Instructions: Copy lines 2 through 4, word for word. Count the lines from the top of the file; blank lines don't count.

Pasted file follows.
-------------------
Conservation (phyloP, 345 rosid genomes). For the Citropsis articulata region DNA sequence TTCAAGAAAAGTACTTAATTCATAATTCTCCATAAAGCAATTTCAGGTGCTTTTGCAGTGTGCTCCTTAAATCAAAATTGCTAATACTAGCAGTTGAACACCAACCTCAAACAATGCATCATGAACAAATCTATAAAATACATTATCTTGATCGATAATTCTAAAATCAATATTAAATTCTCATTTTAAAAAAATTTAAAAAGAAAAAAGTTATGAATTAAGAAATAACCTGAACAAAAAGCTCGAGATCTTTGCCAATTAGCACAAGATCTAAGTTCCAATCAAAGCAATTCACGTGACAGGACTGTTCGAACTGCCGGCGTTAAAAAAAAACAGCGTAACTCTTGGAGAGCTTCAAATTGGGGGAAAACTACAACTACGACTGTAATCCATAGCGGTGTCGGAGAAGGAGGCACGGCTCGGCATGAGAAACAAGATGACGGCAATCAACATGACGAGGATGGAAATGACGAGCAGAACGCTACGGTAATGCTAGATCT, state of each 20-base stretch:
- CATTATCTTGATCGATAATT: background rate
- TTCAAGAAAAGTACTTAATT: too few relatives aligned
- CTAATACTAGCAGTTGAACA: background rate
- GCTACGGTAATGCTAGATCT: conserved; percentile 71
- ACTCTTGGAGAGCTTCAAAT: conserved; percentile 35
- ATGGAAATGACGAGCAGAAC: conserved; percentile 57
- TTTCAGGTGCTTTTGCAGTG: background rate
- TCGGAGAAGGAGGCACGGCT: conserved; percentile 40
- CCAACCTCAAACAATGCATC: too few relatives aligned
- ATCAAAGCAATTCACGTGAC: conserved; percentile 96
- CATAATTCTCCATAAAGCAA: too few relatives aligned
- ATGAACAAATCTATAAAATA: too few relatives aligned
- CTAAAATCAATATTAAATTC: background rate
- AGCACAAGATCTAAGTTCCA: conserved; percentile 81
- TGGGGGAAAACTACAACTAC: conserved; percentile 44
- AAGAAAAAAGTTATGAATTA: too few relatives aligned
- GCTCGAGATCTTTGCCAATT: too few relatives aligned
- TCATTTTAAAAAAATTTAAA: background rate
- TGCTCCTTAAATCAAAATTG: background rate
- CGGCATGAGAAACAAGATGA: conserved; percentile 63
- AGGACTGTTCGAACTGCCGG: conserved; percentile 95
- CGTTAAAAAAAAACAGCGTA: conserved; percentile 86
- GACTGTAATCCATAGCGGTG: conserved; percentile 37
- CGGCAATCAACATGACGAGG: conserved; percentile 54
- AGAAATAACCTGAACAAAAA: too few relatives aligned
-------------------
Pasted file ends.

- CATTATCTTGATCGATAATT: background rate
- TTCAAGAAAAGTACTTAATT: too few relatives aligned
- CTAATACTAGCAGTTGAACA: background rate